Yeah, they all have that. The problem comes not so much in identifying thr right control on the screen, but in having the test script able to react reasonably to minor changes in timing and behavior. – Mark Bessey Oct 23 '08 at 21:35
What people must acknowledge is fact that Test Automation essentially is Software Development project, in the end gives you software that just happens to do things with other software and tells you if it succeeded. You need software engineers to that, otherwise your Test Automation will most likely fail sooner or later. – yoosiba Feb 17 '11 at 21:51

Coming from a strong Mercury/HP background, I would highly recommend using QuickTest Professional for your GUI testing. It has a lot of the same functionality as WinRunner, but without a lot of code. Simple GUI checks can be done through the QTP interface with minimal, if any, custom VB code. Checks for text next to boxes can be done with simple compares using the datasheet in QTP.

If you are used to WinRunner, and know VBScript (not so much TSL), then I would definantly look at QTP.

As far as your other requirements, QTP also has the Spy feature, like WinRunner, that will list all properties and actions you can perform on objects. And as for simplicity of use, at my old job, we would have business or system testers create simple smoke scripts, then I would take them and code them for more in-depth testing (multiple data values, error checking, etc). And as for reporting, QTP will do simple reporting of pass/fail/warning on tags that you put in, along with custom data you can input. So you could use a case statement to populate your output values based on your results. It won't do e-mail naitevly, but if you integrate with TestDirector/QualityCenter, you can setup through there, along with automating the kick-off of your scripts, and parameterizing data right from there (which is nice to send back to testers to have populate data without being involved in the script itseld).


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See User Interface Testing.

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Read that which deals with unit-testing, visual comparisons, and browser UI testing. This is for a desktop product. – graham.reeds Oct 22 '08 at 15:45

Desktop or Web apps alike have the same testing pattern here (I've worked in both).

Place as little logic as possible in the UI and test everything below it. So you say, but what if I want to test that such and such happens when a button is clicked? The method that is called when that button is clicked should call out to another class that actually does the thinking.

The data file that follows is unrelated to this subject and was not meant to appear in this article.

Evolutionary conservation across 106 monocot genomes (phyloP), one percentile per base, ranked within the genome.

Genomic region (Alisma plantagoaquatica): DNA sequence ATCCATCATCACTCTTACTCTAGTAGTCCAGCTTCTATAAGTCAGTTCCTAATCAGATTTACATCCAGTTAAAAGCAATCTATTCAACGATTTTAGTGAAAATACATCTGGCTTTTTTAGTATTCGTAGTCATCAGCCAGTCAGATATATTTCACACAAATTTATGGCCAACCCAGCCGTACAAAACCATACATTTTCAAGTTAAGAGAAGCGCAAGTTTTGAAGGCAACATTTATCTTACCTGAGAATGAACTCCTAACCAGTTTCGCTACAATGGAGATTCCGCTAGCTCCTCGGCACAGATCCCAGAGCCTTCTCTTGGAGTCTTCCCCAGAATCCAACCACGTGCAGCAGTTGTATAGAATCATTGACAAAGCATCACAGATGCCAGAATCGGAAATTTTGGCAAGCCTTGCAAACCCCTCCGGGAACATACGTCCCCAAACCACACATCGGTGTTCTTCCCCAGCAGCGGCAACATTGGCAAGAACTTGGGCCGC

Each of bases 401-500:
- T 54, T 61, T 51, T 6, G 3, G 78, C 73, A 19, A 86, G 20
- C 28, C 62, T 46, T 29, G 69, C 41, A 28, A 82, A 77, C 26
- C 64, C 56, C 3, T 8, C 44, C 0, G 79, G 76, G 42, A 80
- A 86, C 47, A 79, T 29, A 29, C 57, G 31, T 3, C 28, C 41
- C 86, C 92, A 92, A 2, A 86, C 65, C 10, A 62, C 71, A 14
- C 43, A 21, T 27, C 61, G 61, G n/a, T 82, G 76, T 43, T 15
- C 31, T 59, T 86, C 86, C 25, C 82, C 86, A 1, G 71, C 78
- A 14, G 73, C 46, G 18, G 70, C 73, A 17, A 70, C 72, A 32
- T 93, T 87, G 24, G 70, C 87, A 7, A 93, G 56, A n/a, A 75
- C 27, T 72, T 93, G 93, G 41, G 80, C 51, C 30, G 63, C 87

You might say, but I'm using some static classes/methods that can only exist in my UI, wrap those with an adapter and utilize that interface in order to make your code testable.

The parts of your GUI tests that you want to automate should be automated below the UI. There are parts of your GUI that you can't automate. Checking to make sure things "look right", or testing that you can see certain elements, etc. All of that is what your humans should be doing. Ensuring that events are properly firing, and that values are being appropriately returned from your business objects, that's all unit tests.

I can see from your question that you've already pretty much decided you need an automated GUI tester, but that's not the right tool for this job. If you decide to use that you're trying to find the best way of doing the wrong thing.

If you think that this isn't about unit testing because you're testing GUI interactions, then I can guarantee you're not unit testing close enough to your UI. If you were, you'd feel like most of what you'd be testing was redundant.

If you disagree with me, please post some reasons and we'll hash this out.

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upvoted this answer, but I think it does sometimes make sense to automate at the GUI level. While you'd ideally not include application logic in the GUI code, perhaps the OP inherited some code that's already like that? Obviously, you'd want to refactor that, but then how would you know it worked? – Mark Bessey Oct 22 '08 at 21:20
It's a massive legacy MFC app. Writing unit-tests for about ~2000 classes is near impossible. Currently only a few functions have tests and they are only because it is new code. – graham.reeds Oct 23 '08 at 5:13

There are a lot more (open source) alternatives if you are testing a web product. For a desktop product, some popular general purpose desktop GUI automation tools below (in no particular order). I've worked with all of these personally, and they all get the job done. If you choose to go with a vendor tool, get POCs for the ones you are considering, and make the decision based on what tool is the best fit for the company in general. One tool may be a better fit for a particular application, but there may be other projects/applications to consider.

  • QuickTest Pro (HP's successor to WinRunner)
  • Rational Functional Tester (IBM's successor to Robot)
  • TestPartner